hobbesmaster
Jan 28, 2008


It's also in the background of almost every shot in Top Gear.

hobbesmaster
Jan 28, 2008


And it's perfect for this application; they just have to orbit the fire until the cargo door blows out!

hobbesmaster
Jan 28, 2008


ChickenOfTomorrow posted:

So AA are refitting their MD80s and 73Xs to squeeze in more seats.

I was hoping they'd retire their Mad Dogs soon so someone else could get them (I like MDs but dislike flying AA). Guess that's a 'no.'

As a mad dog lover you should fly Delta. They still have loving DC-9s in service!

hobbesmaster
Jan 28, 2008


KYOON GRIFFEY JR posted:

Delta certainly marches to the beat of a different drummer. Their mentality is basically: who gives a gently caress about logistics cost when your acquisition cost is so low that your theoretical commonality savings will never pay off the acquisition cost savings.

I do think that airlines overrate fuel econ and parts commonality, especially when they outsource so much heavy maint.

Delta needs to get a 787, A300, A350 and A380 to say that they have literally one of everything.

hobbesmaster
Jan 28, 2008


wdarkk posted:

That is a shitload of gauges.

So... how do you control the jets?

edit: lol never seen a "4 minute turn" gauge before.

hobbesmaster
Jan 28, 2008


Yeah there they are. I figured the flight engineer's station would have some reference to them.

hobbesmaster
Jan 28, 2008


That's a J though?

hobbesmaster
Jan 28, 2008


iyaayas01 posted:

Yeah, airliners didn't start eliminating the FE position until the '80s, with the A300B4 and 747-400.

The USAF still has FEs on multiple airframes. I'll let you draw your own conclusions as to what that says about the age of our fleet.

I seriously don't understand how the KC-135 doesn't have a FE but all the other C-135 derivatives do.

hobbesmaster
Jan 28, 2008


holocaust bloopers posted:

They don't. 707-type airframes in the USAF inventory have FE's while any -135 model doesn't. They're two separate lines.

Right, 717 vs 707. That military.com article claimed a much higher mishap rate in the 2 man cockpit variants vs 3 man cockpits. Go LeMay.

edit: The author there really has an axe to grind though, the MD-11 doesn't have that terrible of a safety record.

hobbesmaster fucked around with this message at 20:46 on Jun 18, 2013

hobbesmaster
Jan 28, 2008


Kilonum posted:

And none of the fatal MD-11 accidents (with the possible exception of Lufthansa Cargo Flight 8460, which is still under investigation) were due to something wrong with the plane itself, all but 1 were pilot error, and that sole exception, Swissair Flight 111, was due to an improperly installed entertainment system, not an actual flight system.

Well, that kinda back up his point though which is that the lack of a FE increases the workload on the pilots and reduces safety.

edit: Though not sure how that would prevent you from hitting the slats accidentally.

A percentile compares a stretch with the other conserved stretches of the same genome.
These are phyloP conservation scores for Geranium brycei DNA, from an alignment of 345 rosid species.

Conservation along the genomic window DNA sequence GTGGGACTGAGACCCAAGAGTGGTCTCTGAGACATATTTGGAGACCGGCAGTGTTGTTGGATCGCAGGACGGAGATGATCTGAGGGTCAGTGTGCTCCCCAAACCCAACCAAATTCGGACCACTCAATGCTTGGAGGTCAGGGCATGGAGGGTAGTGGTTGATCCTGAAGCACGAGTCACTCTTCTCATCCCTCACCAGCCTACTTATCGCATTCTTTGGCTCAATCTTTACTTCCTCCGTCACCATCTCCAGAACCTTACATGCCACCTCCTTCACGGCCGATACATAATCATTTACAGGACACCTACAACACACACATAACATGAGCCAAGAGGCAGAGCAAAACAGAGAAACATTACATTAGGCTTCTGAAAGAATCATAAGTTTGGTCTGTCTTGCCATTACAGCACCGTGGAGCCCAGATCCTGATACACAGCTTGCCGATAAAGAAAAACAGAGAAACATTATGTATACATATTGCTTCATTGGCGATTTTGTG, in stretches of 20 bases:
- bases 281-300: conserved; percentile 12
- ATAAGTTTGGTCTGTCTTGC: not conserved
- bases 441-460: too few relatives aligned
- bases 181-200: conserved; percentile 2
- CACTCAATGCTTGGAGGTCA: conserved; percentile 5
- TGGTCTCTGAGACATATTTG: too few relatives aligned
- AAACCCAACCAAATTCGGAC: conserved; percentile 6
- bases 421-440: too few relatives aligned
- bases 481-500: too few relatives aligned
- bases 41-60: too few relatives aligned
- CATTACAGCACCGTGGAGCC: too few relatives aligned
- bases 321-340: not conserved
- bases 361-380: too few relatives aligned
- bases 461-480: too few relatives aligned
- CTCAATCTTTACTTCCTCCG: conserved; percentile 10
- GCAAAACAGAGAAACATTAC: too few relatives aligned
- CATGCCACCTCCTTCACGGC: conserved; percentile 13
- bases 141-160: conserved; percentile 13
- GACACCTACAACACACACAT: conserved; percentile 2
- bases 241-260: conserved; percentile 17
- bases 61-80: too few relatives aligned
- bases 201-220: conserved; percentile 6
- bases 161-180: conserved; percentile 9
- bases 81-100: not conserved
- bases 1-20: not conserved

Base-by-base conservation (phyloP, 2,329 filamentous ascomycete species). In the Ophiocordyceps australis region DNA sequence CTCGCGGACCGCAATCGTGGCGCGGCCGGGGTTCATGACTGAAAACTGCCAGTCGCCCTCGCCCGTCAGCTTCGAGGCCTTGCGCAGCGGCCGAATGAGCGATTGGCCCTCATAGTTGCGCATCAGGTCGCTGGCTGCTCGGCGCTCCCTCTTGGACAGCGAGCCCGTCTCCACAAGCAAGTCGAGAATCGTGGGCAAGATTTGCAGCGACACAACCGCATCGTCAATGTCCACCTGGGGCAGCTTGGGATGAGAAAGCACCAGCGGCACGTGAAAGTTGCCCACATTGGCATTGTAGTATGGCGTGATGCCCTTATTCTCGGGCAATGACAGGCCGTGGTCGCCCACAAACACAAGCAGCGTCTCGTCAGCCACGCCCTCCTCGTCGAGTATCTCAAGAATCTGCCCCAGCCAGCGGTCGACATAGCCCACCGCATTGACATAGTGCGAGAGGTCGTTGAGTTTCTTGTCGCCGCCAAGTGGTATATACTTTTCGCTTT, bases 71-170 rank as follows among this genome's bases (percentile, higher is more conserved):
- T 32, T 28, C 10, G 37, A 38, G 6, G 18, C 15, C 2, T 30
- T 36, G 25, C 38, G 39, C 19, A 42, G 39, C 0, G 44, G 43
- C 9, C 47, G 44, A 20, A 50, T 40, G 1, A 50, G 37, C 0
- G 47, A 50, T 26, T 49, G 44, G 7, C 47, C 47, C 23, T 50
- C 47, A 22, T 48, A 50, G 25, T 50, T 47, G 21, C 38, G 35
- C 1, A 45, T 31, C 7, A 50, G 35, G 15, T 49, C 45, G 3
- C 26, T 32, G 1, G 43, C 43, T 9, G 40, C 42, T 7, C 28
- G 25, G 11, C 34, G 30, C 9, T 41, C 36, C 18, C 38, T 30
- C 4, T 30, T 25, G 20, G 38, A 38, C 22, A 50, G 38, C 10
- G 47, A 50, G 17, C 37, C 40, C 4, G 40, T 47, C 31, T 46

hobbesmaster fucked around with this message at 23:39 on Jun 18, 2013

hobbesmaster
Jan 28, 2008


Cygni posted:

Just realized that with the A350 flying, when the CSeries has its first flight in few days, that will basically be the last time we see an all new Western airframe take off for the next 20+ years...

20 years is plenty of time for Yellowstone Y1 and Y3 to come to fruition.

hobbesmaster
Jan 28, 2008


Though on the other hand Delta's ancient DC-9s actually have newish interiors and aren't yellowing or anything.

hobbesmaster
Jan 28, 2008


Mr. Despair posted:

Pretty sure that sort of tale slide is doable by plenty of planes.

Most 4th gen fighters have some super maneuverability. Basically if you have a thrust to weight ratio greater than 1 theres all sorts of stunts you can do but they only get really useful if you have thurst vectoring. Pugachev's cobra looks cool but mostly is a way to commit suicide in a dogfight (speed = life). A J-turn might be useful though.

I'm not sure that a fighter in actual combat with a full fuel and missile load and external tanks would be able to do any of these maneuvers. Not that dog fights are likely to happen at all these days.

hobbesmaster
Jan 28, 2008


Nerobro posted:

Being able to maneuver like that means you can point your missile rails, and guns, in the right direction. There's some use to it.

In a dogfight gen 4.5 and 5 fighters only have to point their nose within 40 degrees or so of the enemy to use heat seeking missiles.

hobbesmaster
Jan 28, 2008


Godholio posted:

With previous-generation equipment, yeah. But helmet-cuing systems and high off-boresight missiles (ie, JHMCS and AIM-9X) are going to ensure there's never other real within-visual-range engagement that's not a suicide run by one party.

https://www.youtube.com/watch?v=4g4_jzqBJnA

Uh, that's what I said. That demo was apparently only 22 degrees off bore sight too.

hobbesmaster
Jan 28, 2008


Of course if you fly through a flock of birds and lose both engines you're hosed. Well, unless you have more altitude, a body of water and Sully in command.

hobbesmaster
Jan 28, 2008


Godholio posted:

I doubt if a single stretch of interstate highway is capable of supporting anything larger than an F-16.

We have plenty of football fields for C-130s though!

hobbesmaster
Jan 28, 2008


ehnus posted:

I think that's a B-50.

Same thing.

(Don't tell congress!)

hobbesmaster
Jan 28, 2008


Reading up on the M-15 it looks like they hacked an AN-2 to bits and redesigned it into that? The AN-2 is in all ways better!

hobbesmaster
Jan 28, 2008


NightGyr posted:

Doesn't the massive stockpile of spare engines and parts mean that even with the fuel savings of new engines, keeping the old ones is still cheaper?

Nothing is going to be cheaper than switching the B-52 over to 747 engines.

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hobbesmaster
Jan 28, 2008


Vincent Van Goatse posted:

In their defense at least part of the reason they keep building new tanks is to keep the production facility in operation so they don't lose the construction specialists.

Of course the tanks being produced in the house majority leader's district has nothing to do with it.

I bet the USAF will reengine literally everything to JT9Ds when everyone is ditching 747s at dirt cheap rates. Alternatively, as soon as a 747 is seized as part of a drug ring. (We got a C-137 this way!)